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Vaccines against Bacterial Enteric Infections

Kapitel i bok
Författare Jan Holmgren
M. M. Levine
Publicerad i Mucosal Immunology: Fourth Edition
Volym 1-2
Sidor 1047-1082
ISBN 978-0-12-415847-4
Förlag Elsevier
Publiceringsår 2015
Publicerad vid Institutionen för biomedicin, avdelningen för mikrobiologi och immunologi
Sidor 1047-1082
Språk en
Länkar dx.doi.org/10.1016/B978-0-12-415847...
Ämnesord Cholera, Enteric infections, Mucosal immunity, Oral vaccines, Shigella, Typhoid
Ämneskategorier Immunologi inom det medicinska området

Sammanfattning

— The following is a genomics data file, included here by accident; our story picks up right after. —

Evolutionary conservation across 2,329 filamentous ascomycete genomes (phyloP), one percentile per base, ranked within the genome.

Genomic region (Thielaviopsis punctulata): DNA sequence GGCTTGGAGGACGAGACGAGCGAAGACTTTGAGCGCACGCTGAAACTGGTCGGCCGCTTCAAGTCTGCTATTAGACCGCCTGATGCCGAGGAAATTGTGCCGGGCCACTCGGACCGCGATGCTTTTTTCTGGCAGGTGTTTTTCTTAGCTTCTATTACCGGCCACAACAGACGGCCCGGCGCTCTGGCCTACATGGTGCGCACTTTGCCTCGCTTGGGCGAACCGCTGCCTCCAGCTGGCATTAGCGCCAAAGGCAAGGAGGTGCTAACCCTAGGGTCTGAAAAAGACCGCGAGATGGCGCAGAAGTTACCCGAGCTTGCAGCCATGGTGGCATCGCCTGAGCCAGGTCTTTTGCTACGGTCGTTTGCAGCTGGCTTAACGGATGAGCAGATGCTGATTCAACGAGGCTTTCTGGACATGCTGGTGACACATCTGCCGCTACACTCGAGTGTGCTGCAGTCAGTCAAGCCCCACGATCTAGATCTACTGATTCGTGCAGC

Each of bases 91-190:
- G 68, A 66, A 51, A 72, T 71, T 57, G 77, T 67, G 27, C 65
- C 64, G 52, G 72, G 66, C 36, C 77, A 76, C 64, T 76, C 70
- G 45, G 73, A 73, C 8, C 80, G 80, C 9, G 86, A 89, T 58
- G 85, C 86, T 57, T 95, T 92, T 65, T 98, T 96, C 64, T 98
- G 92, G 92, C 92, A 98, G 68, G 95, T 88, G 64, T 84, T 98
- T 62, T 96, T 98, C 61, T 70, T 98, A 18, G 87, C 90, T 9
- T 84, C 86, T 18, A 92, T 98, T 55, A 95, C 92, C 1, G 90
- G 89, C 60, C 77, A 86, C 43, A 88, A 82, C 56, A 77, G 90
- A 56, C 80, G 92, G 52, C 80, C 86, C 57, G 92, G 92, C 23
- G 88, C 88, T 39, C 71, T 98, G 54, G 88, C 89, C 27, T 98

Enteric infections by primarily Shigella, Salmonella typhi, enterotoxigenic Escherichia coli (ETEC), and Vibrio cholerae cause up to 1 billion disease episodes and 1 million deaths annually. Potentially, all of these pathogens could be controlled by the effective use of vaccines, yet vaccines are currently available only against S. typhi and V. cholerae. Although it is important to develop effective vaccines for the remaining primary pathogens also, this should not detract from the urgency to use the available life-saving and cost-effective vaccines against typhoid and cholera more broadly in public health programs in high-endemicity countries. Enteric pathogens differ in the way they cause infection and disease; this in turn has implications for the design of vaccines. For V. cholerae and ETEC, which colonize but do not invade the intestinal mucosa and elicit diarrhea through secreted enterotoxins, immune protection is attributed almost exclusively to intestinal secretory immunoglobulin A (SIgA) antibodies inhibiting colonization and/or toxin action; consistent with this, licensed cholera vaccines and the leading ETEC vaccine candidates currently in clinical testing are administered orally and based on killed or live-attenuated vaccines inducing intestinal antibacterial ± antitoxic SIgA immunity (and mucosal IgA memory). Protective immunity against invasive enteropathogens, on the other hand, can be conferred by both intestinal SIgA and systemic IgG antibodies; consequently, both oral (live-attenuated) and injectable (Vi polysaccharide) vaccines are available against S. typhi, and likewise vaccine candidates against Shigella and other invasive enteropathogens such as Salmonella paratyphi and Campylobacter include both oral-mucosal and parenteral vaccines. Research on oral-mucosal adjuvants, novel antigen-delivery systems, and immunological correlates of protection could further accelerate the development of new or improved enteric vaccines. © 2015 Elsevier Inc. All rights reserved.

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